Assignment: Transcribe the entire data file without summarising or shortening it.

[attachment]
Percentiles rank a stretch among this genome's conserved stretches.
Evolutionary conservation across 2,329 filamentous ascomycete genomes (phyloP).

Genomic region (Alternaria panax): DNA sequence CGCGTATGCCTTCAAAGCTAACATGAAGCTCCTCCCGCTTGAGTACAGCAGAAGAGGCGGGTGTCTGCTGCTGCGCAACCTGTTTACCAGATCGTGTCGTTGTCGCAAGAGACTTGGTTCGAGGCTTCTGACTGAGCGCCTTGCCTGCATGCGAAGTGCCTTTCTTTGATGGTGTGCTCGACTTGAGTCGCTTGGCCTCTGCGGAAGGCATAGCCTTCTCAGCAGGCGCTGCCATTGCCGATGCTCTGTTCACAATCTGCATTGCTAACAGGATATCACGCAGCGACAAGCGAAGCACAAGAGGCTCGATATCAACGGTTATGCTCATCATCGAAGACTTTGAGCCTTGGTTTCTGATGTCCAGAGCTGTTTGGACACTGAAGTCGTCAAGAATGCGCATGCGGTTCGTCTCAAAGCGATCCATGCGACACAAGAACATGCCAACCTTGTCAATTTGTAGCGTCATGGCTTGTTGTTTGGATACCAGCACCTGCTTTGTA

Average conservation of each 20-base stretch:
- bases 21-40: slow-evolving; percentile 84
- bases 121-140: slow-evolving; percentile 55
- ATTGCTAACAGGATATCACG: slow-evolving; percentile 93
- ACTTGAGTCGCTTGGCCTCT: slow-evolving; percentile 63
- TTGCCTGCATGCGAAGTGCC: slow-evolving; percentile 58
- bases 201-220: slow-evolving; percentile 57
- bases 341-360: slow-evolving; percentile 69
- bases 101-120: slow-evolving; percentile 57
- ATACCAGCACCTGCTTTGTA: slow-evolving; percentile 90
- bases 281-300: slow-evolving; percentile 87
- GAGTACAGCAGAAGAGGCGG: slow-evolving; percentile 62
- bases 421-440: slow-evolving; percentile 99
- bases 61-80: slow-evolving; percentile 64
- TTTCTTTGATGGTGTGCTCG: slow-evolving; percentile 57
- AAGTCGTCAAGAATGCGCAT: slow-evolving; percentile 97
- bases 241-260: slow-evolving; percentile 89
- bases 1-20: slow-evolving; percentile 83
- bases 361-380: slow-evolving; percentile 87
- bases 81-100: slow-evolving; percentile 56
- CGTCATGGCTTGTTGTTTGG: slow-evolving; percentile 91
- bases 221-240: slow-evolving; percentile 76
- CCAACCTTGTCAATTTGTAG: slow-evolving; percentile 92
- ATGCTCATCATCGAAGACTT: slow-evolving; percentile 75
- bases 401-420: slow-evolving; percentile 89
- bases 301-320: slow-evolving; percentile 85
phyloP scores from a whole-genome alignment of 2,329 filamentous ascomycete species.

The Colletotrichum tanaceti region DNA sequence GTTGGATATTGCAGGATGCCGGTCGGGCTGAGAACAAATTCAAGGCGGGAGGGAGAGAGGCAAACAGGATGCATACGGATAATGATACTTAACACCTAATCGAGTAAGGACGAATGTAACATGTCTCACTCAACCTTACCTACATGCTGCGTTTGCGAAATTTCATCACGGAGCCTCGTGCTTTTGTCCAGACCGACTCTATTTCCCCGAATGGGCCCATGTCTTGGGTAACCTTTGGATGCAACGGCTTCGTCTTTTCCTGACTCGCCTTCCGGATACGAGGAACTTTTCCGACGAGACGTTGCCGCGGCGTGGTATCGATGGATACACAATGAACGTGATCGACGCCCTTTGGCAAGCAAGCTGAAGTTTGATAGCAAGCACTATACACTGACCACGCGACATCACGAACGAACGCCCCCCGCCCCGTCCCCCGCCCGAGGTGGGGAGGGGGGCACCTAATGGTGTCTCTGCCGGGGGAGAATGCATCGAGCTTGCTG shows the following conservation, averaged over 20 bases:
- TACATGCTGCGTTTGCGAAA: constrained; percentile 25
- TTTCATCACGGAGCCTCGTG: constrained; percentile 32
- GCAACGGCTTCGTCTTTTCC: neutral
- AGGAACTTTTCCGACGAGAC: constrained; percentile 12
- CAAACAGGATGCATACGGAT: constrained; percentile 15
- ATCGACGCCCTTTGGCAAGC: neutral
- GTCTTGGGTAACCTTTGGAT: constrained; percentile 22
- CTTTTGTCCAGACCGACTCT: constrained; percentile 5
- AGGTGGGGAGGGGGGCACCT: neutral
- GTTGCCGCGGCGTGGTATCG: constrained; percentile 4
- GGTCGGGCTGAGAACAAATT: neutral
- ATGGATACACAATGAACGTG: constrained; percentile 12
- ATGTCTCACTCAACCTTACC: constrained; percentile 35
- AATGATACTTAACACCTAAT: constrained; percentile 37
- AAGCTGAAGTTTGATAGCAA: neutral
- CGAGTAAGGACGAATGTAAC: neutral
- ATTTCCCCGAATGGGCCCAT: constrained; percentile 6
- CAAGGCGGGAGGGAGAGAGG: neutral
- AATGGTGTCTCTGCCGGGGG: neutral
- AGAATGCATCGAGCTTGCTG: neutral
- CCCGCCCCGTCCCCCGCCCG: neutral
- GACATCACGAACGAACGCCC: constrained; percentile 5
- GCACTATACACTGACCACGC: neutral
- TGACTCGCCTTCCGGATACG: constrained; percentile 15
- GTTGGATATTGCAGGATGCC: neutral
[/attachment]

Percentiles rank a stretch among this genome's conserved stretches.
Evolutionary conservation across 2,329 filamentous ascomycete genomes (phyloP).

Genomic region (Alternaria panax): DNA sequence CGCGTATGCCTTCAAAGCTAACATGAAGCTCCTCCCGCTTGAGTACAGCAGAAGAGGCGGGTGTCTGCTGCTGCGCAACCTGTTTACCAGATCGTGTCGTTGTCGCAAGAGACTTGGTTCGAGGCTTCTGACTGAGCGCCTTGCCTGCATGCGAAGTGCCTTTCTTTGATGGTGTGCTCGACTTGAGTCGCTTGGCCTCTGCGGAAGGCATAGCCTTCTCAGCAGGCGCTGCCATTGCCGATGCTCTGTTCACAATCTGCATTGCTAACAGGATATCACGCAGCGACAAGCGAAGCACAAGAGGCTCGATATCAACGGTTATGCTCATCATCGAAGACTTTGAGCCTTGGTTTCTGATGTCCAGAGCTGTTTGGACACTGAAGTCGTCAAGAATGCGCATGCGGTTCGTCTCAAAGCGATCCATGCGACACAAGAACATGCCAACCTTGTCAATTTGTAGCGTCATGGCTTGTTGTTTGGATACCAGCACCTGCTTTGTA

Average conservation of each 20-base stretch:
- bases 21-40: slow-evolving; percentile 84
- bases 121-140: slow-evolving; percentile 55
- ATTGCTAACAGGATATCACG: slow-evolving; percentile 93
- ACTTGAGTCGCTTGGCCTCT: slow-evolving; percentile 63
- TTGCCTGCATGCGAAGTGCC: slow-evolving; percentile 58
- bases 201-220: slow-evolving; percentile 57
- bases 341-360: slow-evolving; percentile 69
- bases 101-120: slow-evolving; percentile 57
- ATACCAGCACCTGCTTTGTA: slow-evolving; percentile 90
- bases 281-300: slow-evolving; percentile 87
- GAGTACAGCAGAAGAGGCGG: slow-evolving; percentile 62
- bases 421-440: slow-evolving; percentile 99
- bases 61-80: slow-evolving; percentile 64
- TTTCTTTGATGGTGTGCTCG: slow-evolving; percentile 57
- AAGTCGTCAAGAATGCGCAT: slow-evolving; percentile 97
- bases 241-260: slow-evolving; percentile 89
- bases 1-20: slow-evolving; percentile 83
- bases 361-380: slow-evolving; percentile 87
- bases 81-100: slow-evolving; percentile 56
- CGTCATGGCTTGTTGTTTGG: slow-evolving; percentile 91
- bases 221-240: slow-evolving; percentile 76
- CCAACCTTGTCAATTTGTAG: slow-evolving; percentile 92
- ATGCTCATCATCGAAGACTT: slow-evolving; percentile 75
- bases 401-420: slow-evolving; percentile 89
- bases 301-320: slow-evolving; percentile 85
phyloP scores from a whole-genome alignment of 2,329 filamentous ascomycete species.

The Colletotrichum tanaceti region DNA sequence GTTGGATATTGCAGGATGCCGGTCGGGCTGAGAACAAATTCAAGGCGGGAGGGAGAGAGGCAAACAGGATGCATACGGATAATGATACTTAACACCTAATCGAGTAAGGACGAATGTAACATGTCTCACTCAACCTTACCTACATGCTGCGTTTGCGAAATTTCATCACGGAGCCTCGTGCTTTTGTCCAGACCGACTCTATTTCCCCGAATGGGCCCATGTCTTGGGTAACCTTTGGATGCAACGGCTTCGTCTTTTCCTGACTCGCCTTCCGGATACGAGGAACTTTTCCGACGAGACGTTGCCGCGGCGTGGTATCGATGGATACACAATGAACGTGATCGACGCCCTTTGGCAAGCAAGCTGAAGTTTGATAGCAAGCACTATACACTGACCACGCGACATCACGAACGAACGCCCCCCGCCCCGTCCCCCGCCCGAGGTGGGGAGGGGGGCACCTAATGGTGTCTCTGCCGGGGGAGAATGCATCGAGCTTGCTG shows the following conservation, averaged over 20 bases:
- TACATGCTGCGTTTGCGAAA: constrained; percentile 25
- TTTCATCACGGAGCCTCGTG: constrained; percentile 32
- GCAACGGCTTCGTCTTTTCC: neutral
- AGGAACTTTTCCGACGAGAC: constrained; percentile 12
- CAAACAGGATGCATACGGAT: constrained; percentile 15
- ATCGACGCCCTTTGGCAAGC: neutral
- GTCTTGGGTAACCTTTGGAT: constrained; percentile 22
- CTTTTGTCCAGACCGACTCT: constrained; percentile 5
- AGGTGGGGAGGGGGGCACCT: neutral
- GTTGCCGCGGCGTGGTATCG: constrained; percentile 4
- GGTCGGGCTGAGAACAAATT: neutral
- ATGGATACACAATGAACGTG: constrained; percentile 12
- ATGTCTCACTCAACCTTACC: constrained; percentile 35
- AATGATACTTAACACCTAAT: constrained; percentile 37
- AAGCTGAAGTTTGATAGCAA: neutral
- CGAGTAAGGACGAATGTAAC: neutral
- ATTTCCCCGAATGGGCCCAT: constrained; percentile 6
- CAAGGCGGGAGGGAGAGAGG: neutral
- AATGGTGTCTCTGCCGGGGG: neutral
- AGAATGCATCGAGCTTGCTG: neutral
- CCCGCCCCGTCCCCCGCCCG: neutral
- GACATCACGAACGAACGCCC: constrained; percentile 5
- GCACTATACACTGACCACGC: neutral
- TGACTCGCCTTCCGGATACG: constrained; percentile 15
- GTTGGATATTGCAGGATGCC: neutral